I do think Mormons need to be careful not to do anything that could make it seem like Mormons keep to themselves and don’t include others.  But similarly, I think some people just never seek to understand Mormons at all, and exclude them because of that.

If you are reading this and are a non-Mormon, my advice to you if you see this situation is to simply learn to understand what it means to be Mormon.  You don’t have to go to church or get converted or anything.  Just at least understand why we are the way we are.  Talk to a Mormon and ask some questions.  If you do, you’ll really help toward making Mormons feel comfortable and understood around you, and the divide will be gone.  In my personal experience, I have been great friends with plenty of non-Mormons who were respectful and supportive of my religious affiliation and we got along great.  I also knew those who were really antagonistic and weird about it, and it made the relationship difficult to develop.

Both Mormons and non-Mormons need to work to understand and include one another.

Generally, this is not an issue at all in Boise.   I have friends who are not of our faith and we get along just fine 🙂

Jim Harmer

I own an online company where I create websites which are read by millions of people. I'm a non-practicing lawyer, husband and a father of three little kiddos. My faith in Christ is the most important aspect of my life, and this blog is where I get to share my beliefs. The rest of the time, I'm riding dirt bikes or traveling the world taking pictures. I live in St George, Utah where I attend my local congregation of The Church of Jesus Christ of Latter-Day Saints. Each month, over 30,000 people come to this site to learn about the basic beliefs of my religion, and it's my privilege to share about it. The opinions expressed on this website are not necessarily those of The Church of Jesus Christ of Latter-Day Saints as this blog is not an official source of church information. However, every effort is put into providing accurate information in support of the church.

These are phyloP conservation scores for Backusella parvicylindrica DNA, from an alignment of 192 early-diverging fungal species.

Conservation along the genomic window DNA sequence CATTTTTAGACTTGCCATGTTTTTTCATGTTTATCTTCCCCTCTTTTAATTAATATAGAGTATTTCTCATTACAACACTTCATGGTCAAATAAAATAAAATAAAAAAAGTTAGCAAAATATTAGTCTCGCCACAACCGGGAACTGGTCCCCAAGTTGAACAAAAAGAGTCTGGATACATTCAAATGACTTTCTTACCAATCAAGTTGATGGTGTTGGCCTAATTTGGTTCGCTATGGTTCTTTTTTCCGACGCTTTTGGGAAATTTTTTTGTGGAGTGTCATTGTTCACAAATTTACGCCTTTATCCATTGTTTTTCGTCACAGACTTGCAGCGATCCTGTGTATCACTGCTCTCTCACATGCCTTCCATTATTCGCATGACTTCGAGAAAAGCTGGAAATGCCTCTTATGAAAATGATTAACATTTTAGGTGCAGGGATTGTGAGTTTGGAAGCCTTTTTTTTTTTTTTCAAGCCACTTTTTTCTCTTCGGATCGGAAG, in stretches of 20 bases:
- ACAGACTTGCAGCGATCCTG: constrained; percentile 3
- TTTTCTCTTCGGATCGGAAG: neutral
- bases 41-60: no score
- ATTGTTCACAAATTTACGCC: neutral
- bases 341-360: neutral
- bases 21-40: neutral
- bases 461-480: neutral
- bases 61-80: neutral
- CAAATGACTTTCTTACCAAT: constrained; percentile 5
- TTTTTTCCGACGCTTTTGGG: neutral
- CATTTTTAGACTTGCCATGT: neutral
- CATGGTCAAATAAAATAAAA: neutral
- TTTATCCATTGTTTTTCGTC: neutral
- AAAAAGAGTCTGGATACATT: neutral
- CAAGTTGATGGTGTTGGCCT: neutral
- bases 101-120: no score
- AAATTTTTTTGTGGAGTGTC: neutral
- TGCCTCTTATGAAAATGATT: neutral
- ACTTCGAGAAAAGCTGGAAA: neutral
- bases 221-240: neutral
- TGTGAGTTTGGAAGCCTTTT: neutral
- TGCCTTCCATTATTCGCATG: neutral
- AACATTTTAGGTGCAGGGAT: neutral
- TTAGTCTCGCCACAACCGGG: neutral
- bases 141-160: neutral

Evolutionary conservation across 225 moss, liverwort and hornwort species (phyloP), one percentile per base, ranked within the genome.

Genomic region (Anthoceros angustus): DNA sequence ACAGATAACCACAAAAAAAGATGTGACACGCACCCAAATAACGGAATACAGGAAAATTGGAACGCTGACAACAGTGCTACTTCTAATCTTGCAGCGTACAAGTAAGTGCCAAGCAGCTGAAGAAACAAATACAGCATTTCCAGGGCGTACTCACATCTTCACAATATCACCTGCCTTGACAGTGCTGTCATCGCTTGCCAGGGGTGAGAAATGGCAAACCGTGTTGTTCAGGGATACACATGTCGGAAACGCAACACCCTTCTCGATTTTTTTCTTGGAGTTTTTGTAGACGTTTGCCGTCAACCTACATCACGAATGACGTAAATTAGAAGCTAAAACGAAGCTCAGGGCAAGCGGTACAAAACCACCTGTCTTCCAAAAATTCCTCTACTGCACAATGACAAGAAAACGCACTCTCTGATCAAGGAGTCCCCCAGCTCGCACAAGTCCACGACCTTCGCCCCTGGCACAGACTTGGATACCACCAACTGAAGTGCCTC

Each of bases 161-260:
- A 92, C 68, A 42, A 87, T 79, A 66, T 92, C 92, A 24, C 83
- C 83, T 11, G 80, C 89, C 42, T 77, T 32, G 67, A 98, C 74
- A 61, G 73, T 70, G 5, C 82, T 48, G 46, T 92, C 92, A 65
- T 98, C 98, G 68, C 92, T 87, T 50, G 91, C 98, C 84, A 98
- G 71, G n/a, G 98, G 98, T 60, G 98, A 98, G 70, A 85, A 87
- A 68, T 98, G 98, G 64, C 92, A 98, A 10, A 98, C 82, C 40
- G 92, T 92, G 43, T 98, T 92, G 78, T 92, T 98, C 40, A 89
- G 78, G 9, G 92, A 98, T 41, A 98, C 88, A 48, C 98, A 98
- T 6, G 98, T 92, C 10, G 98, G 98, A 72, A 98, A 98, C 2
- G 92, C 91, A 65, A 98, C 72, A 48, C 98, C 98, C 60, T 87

4 thoughts on “How “Mormon” is Boise, Idaho?

  1. I was really good friends with a Mormon gal in college. I truly enjoyed our time together, as long as we’re both agreed to keep our differences to ourselves. I got where, if she said, “we believe in …” I’d say, “oh! WE believe in…” This was usually a Good reminder!

  2. Sorry but I had no prejudices against mormons until I moved to Boise. They have invaded state government – hiring other mormons instead of more qualified applicants. They cruelly exclude and isolate non-morman children in their neighborhoods and schools. They are judgemental and believe they are superior to anyone else, even when proven wrong. I really wish they weren’t here.

    1. Your comment is extremely bigoted. Because of some perceived slights by the few members of the church you’ve had contact with, you’re ready to castigate thousands of members of the church living in the city. That’s bigotry, and it’s extremely wrong.

  3. Interesting that locals pronounce it Boy-see. My grandmother was originally from Idaho Falls and said Boy-zee! Has this always been the case amongst the natives, I wonder. It comes from the French word boisé meaning ‘wooded’ and the letter S is pronounced Z between two vowels in French. This is actually the case for many English words as well, as in rose, prose, rise, reason, etc. Apparently Western American accents are changing and words like these are often pronounced with an S sound by younger generations. Would be fun to listen to old recordings of people from Boise.